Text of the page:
Flo used to be starved, abused, locked up, injured. She almost died, and was terrified of everyone.
Everything changed when she was rescued.
Now she lives in Cork with people who love her and take care of her.
She has recovered, physically and psychologically, gaining weight as well as trust and confidence.
She is incredibly gentle. She is incredibly lucky.
Flo is an Irish greyhound. The kind of dog we don’t regard as dogs.
Irish greyhounds, thanks to RTÉ, Barry’s Tea and an insurance company, are horrifyingly in our consciousness.
Millions of taxpayers’ euro spent on an industry built on monstrous cruelty, that sees 6,000 ‘unprofitable’ dogs killed each year.
The UK is full not just of rescue greyhounds from Ireland, but of rescue dogs of all kinds from here.
Yet we think of ourselves as a nation of dog lovers, maybe not quite in the same league as the English who talk to their dogs more than to each other (which in the light of much human behaviour makes perfect sense), but dog lovers nevertheless.
Actually, we are not.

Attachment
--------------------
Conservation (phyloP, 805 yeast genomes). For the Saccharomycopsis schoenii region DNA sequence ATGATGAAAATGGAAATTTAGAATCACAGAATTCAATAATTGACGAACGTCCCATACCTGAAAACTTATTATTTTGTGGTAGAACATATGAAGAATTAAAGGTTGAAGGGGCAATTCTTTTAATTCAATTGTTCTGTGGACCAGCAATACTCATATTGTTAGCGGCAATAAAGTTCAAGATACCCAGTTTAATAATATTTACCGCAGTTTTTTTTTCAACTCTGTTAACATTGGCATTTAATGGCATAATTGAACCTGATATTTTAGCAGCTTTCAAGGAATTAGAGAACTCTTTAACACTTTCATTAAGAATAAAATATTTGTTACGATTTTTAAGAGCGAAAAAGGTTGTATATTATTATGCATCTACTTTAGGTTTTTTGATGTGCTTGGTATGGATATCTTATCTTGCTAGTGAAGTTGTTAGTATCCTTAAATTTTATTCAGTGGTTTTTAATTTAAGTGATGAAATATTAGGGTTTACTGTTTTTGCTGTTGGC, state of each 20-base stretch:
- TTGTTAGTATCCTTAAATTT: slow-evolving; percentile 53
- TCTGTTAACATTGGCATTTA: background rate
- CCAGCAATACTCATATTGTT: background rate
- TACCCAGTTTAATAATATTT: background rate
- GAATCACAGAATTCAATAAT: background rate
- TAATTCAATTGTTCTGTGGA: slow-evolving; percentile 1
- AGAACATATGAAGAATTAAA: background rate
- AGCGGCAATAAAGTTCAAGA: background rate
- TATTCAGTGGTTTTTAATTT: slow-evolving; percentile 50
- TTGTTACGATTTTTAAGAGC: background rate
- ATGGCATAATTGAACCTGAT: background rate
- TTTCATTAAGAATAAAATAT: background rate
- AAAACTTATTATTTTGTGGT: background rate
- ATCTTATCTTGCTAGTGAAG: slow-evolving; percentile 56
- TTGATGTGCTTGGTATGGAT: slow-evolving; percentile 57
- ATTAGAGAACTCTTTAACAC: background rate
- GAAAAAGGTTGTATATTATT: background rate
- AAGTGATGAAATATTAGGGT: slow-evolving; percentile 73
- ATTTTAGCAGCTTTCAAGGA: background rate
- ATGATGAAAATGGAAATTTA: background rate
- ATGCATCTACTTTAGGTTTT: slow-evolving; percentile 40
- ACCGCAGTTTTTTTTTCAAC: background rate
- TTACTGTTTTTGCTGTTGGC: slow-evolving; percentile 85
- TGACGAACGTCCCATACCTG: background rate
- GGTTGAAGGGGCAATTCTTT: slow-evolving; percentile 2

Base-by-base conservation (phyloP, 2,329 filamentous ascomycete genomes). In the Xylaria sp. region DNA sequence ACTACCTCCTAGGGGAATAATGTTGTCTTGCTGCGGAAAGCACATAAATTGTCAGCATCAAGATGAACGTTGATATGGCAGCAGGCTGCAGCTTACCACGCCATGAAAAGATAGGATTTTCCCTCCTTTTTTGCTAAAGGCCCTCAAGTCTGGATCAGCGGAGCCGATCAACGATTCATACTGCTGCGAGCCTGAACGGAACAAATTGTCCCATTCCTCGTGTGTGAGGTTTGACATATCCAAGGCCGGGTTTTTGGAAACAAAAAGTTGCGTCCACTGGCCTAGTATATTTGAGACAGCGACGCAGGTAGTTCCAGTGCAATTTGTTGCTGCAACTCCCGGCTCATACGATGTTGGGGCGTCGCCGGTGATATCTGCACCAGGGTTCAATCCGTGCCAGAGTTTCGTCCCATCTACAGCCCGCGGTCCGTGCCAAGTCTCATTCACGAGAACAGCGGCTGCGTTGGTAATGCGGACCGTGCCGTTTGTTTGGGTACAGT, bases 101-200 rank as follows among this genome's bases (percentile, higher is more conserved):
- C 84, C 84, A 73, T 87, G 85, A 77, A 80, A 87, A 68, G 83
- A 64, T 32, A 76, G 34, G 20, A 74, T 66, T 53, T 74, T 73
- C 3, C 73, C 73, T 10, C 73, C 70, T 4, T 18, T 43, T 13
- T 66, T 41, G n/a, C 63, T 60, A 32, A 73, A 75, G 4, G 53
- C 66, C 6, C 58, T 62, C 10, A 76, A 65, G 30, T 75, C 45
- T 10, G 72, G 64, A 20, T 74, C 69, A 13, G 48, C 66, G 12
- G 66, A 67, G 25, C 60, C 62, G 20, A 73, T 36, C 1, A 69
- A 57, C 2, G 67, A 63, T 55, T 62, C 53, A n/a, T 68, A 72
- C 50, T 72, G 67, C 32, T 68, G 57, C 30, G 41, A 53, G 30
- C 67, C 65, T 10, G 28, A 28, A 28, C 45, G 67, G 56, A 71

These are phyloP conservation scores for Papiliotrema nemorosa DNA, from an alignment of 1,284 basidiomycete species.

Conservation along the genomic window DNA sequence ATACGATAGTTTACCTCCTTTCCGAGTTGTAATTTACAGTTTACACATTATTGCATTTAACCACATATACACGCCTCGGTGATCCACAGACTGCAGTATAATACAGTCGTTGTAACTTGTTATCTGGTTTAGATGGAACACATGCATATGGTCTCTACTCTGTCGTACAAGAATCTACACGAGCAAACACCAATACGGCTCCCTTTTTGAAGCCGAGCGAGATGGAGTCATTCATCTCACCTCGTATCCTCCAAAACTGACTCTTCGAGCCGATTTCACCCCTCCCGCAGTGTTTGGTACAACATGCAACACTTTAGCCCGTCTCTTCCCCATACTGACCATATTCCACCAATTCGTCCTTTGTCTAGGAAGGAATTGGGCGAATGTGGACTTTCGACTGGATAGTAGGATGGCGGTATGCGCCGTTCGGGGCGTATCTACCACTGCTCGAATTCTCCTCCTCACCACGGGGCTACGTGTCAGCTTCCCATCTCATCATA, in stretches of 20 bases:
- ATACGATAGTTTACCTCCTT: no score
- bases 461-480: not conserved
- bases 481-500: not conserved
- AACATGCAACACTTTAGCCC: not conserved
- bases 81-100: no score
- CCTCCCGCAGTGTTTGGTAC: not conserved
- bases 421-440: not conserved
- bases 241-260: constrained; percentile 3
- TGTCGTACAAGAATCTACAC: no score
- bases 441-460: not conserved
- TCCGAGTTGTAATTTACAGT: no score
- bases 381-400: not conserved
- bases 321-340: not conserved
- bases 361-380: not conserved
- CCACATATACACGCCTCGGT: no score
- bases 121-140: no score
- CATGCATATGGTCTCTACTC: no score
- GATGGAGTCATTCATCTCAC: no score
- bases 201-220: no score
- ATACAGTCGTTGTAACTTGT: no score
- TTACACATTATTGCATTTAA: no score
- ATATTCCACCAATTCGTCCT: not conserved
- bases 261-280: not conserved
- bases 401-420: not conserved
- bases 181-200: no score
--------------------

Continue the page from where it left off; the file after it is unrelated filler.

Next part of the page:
As individuals, yes, some of us treat our dogs properly, but culturally we have a long way to go, with our puppy farms and our greyhound torture, our abused and neglected and abandoned dogs, our outmoded ideas that dogs are commodities or inconveniences, depending on what we can wring from them.
That they are things to be left alone all day, tied up or locked in. That they are things, not beings.
The disconnect in our perception between greyhounds and other dogs — the kind of dogs we have in our homes — reflects the wider disconnect between how we see ‘pet’ animals and ‘food’ animals.
Like horses and cows. We shove a saddle on one, shove the other under the grill.
Bit of a quadruped herbivore lottery, governed by our random speciesism — imagine the horror of a child being served up chunks of pony in a bun, even as they cheerfully chow down on cow.
What’s the difference between a dog and a pig, other than IQ points in the pig’s favour?
Hundreds of thousands of millions of animals — clever, sentient, sensitive animals that are not dogs or horses — are killed daily, monthly, yearly, so that we can momentarily tickle our tastebuds.
We all know this, but prefer not to think about it; but when there is a national wake-up call about the horrors endured by greyhounds, it’s hard not to think about all the other suffering four-leggeds killed by us for us in such staggering quantities.
About 35,000 Irish cows are killed per week, and around 300,000 Irish pigs are killed per month.
In 2017, 2.91 million Irish sheep were killed. All for our tastebuds.
Yet saving one species while eating another is the ultimate in cognitive dissonance; the only difference is in our perception.
Cats, dogs, cows, pigs — none of them deserve our cruelty.
Be humane. Go vegan.